Because those ports consolidate send and receive onto a single channel, they cannot sustain the full data rates of Gigabit Ethernet, and they dont allow the analyzers to gain the full insight into whats happening on the network.
While other protocol analysis vendors have turned to third-party suppliers of Test Access Port hardware to get around that issue, Network Instruments LLC took matters into its own hands to create its own line of nTAPs (network Test Access Ports), which can copy full-duplex data streams into an analysis device without affecting network traffic.
"We just bought a third-party TAP in the past, but we had delivery and quality problems, so we decided to bring that in-house," said Douglas Smith, president and founder of the Minneapolis, Minn., firm.
Network Instruments new line of nTAPs works with its own network analyzers as well third-party network analyzers, intrusion-detection system devices and hardware-based probes.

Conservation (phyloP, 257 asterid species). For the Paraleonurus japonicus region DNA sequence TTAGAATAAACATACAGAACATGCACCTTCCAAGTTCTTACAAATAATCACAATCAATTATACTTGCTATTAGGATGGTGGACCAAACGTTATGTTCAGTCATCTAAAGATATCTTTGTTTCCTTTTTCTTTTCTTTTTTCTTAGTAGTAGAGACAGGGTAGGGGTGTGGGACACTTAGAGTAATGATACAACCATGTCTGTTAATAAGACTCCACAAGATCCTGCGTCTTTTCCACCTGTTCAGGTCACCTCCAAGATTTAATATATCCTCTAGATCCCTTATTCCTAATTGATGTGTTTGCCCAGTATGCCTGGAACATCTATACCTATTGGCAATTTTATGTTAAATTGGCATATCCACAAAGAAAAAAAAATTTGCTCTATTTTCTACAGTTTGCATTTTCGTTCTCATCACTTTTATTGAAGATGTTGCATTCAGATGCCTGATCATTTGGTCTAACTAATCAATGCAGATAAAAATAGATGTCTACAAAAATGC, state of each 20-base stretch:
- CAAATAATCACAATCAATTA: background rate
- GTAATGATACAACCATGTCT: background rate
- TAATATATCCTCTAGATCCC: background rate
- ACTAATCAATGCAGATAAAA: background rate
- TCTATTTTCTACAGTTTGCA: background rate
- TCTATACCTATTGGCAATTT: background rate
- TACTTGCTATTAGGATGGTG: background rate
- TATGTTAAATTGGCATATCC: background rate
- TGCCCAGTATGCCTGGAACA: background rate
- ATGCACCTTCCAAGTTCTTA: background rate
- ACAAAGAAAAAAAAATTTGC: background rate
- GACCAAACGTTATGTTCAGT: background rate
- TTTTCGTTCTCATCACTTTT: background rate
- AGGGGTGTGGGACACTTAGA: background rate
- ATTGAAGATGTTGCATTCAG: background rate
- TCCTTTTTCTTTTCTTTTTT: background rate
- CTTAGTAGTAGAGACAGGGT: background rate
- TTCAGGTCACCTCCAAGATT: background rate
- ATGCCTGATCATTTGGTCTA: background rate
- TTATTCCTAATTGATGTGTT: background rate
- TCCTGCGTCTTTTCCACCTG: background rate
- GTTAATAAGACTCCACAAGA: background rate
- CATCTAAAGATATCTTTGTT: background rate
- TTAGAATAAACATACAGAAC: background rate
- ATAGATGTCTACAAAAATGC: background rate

Compared to third party TAPs, they "offer a little bit better failover capability and use SFP technology so they can plug and unplug different devices more easily," said George Hamilton, senior analyst at The Yankee Group in Boston.
As Gigabit Ethernet overtakes Fast Ethernet as the LAN connection of choice, more network operators may find that nTAPs offer greater insight into real-time traffic, believes Smith.
The Network Instruments nTAPS line supports a range of physical connectivity types, including a 10/100 TAP for older legacy systems and a 10/100/1000 TAP that auto-negotiates all speeds. It also includes a unique 10/100/1000 Copper nTAP and a 10/100/1000 Copper-to-Optical Conversion nTAP, which use SFP (Small Form Pluggable) technology. The line is available now.